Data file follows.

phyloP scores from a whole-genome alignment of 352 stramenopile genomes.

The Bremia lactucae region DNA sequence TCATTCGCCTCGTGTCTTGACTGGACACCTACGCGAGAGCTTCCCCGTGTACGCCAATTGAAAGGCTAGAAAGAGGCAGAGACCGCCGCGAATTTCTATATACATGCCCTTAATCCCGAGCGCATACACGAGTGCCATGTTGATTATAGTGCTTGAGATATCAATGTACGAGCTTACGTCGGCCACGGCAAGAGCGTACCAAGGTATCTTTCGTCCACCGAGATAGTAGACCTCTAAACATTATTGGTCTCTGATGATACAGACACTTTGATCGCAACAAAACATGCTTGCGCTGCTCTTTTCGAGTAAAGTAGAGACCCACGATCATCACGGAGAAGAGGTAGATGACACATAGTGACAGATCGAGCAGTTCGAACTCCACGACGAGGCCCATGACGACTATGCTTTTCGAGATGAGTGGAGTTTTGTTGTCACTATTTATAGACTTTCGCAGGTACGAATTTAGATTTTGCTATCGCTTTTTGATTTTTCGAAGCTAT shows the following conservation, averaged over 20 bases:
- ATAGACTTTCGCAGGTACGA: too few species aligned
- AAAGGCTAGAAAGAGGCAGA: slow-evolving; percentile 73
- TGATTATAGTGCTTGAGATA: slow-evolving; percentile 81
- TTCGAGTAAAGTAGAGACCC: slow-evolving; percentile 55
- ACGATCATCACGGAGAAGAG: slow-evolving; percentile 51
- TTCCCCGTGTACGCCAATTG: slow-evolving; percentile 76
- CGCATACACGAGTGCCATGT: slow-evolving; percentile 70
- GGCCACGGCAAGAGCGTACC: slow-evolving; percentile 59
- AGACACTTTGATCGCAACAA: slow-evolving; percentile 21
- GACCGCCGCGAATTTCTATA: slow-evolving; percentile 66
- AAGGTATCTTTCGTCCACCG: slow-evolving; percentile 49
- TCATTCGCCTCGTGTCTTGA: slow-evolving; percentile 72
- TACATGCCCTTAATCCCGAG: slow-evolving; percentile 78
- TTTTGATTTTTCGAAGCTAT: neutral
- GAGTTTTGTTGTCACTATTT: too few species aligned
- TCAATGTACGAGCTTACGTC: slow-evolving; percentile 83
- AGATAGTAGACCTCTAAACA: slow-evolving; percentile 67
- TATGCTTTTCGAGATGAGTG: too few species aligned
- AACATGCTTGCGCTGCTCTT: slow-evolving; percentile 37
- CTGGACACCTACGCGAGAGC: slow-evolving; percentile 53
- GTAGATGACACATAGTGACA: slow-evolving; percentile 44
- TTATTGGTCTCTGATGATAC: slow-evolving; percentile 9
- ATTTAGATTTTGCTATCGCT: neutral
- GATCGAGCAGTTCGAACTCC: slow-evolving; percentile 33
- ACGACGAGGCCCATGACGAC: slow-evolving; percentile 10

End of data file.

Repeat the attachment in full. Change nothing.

phyloP scores from a whole-genome alignment of 352 stramenopile genomes.

The Bremia lactucae region DNA sequence TCATTCGCCTCGTGTCTTGACTGGACACCTACGCGAGAGCTTCCCCGTGTACGCCAATTGAAAGGCTAGAAAGAGGCAGAGACCGCCGCGAATTTCTATATACATGCCCTTAATCCCGAGCGCATACACGAGTGCCATGTTGATTATAGTGCTTGAGATATCAATGTACGAGCTTACGTCGGCCACGGCAAGAGCGTACCAAGGTATCTTTCGTCCACCGAGATAGTAGACCTCTAAACATTATTGGTCTCTGATGATACAGACACTTTGATCGCAACAAAACATGCTTGCGCTGCTCTTTTCGAGTAAAGTAGAGACCCACGATCATCACGGAGAAGAGGTAGATGACACATAGTGACAGATCGAGCAGTTCGAACTCCACGACGAGGCCCATGACGACTATGCTTTTCGAGATGAGTGGAGTTTTGTTGTCACTATTTATAGACTTTCGCAGGTACGAATTTAGATTTTGCTATCGCTTTTTGATTTTTCGAAGCTAT shows the following conservation, averaged over 20 bases:
- ATAGACTTTCGCAGGTACGA: too few species aligned
- AAAGGCTAGAAAGAGGCAGA: slow-evolving; percentile 73
- TGATTATAGTGCTTGAGATA: slow-evolving; percentile 81
- TTCGAGTAAAGTAGAGACCC: slow-evolving; percentile 55
- ACGATCATCACGGAGAAGAG: slow-evolving; percentile 51
- TTCCCCGTGTACGCCAATTG: slow-evolving; percentile 76
- CGCATACACGAGTGCCATGT: slow-evolving; percentile 70
- GGCCACGGCAAGAGCGTACC: slow-evolving; percentile 59
- AGACACTTTGATCGCAACAA: slow-evolving; percentile 21
- GACCGCCGCGAATTTCTATA: slow-evolving; percentile 66
- AAGGTATCTTTCGTCCACCG: slow-evolving; percentile 49
- TCATTCGCCTCGTGTCTTGA: slow-evolving; percentile 72
- TACATGCCCTTAATCCCGAG: slow-evolving; percentile 78
- TTTTGATTTTTCGAAGCTAT: neutral
- GAGTTTTGTTGTCACTATTT: too few species aligned
- TCAATGTACGAGCTTACGTC: slow-evolving; percentile 83
- AGATAGTAGACCTCTAAACA: slow-evolving; percentile 67
- TATGCTTTTCGAGATGAGTG: too few species aligned
- AACATGCTTGCGCTGCTCTT: slow-evolving; percentile 37
- CTGGACACCTACGCGAGAGC: slow-evolving; percentile 53
- GTAGATGACACATAGTGACA: slow-evolving; percentile 44
- TTATTGGTCTCTGATGATAC: slow-evolving; percentile 9
- ATTTAGATTTTGCTATCGCT: neutral
- GATCGAGCAGTTCGAACTCC: slow-evolving; percentile 33
- ACGACGAGGCCCATGACGAC: slow-evolving; percentile 10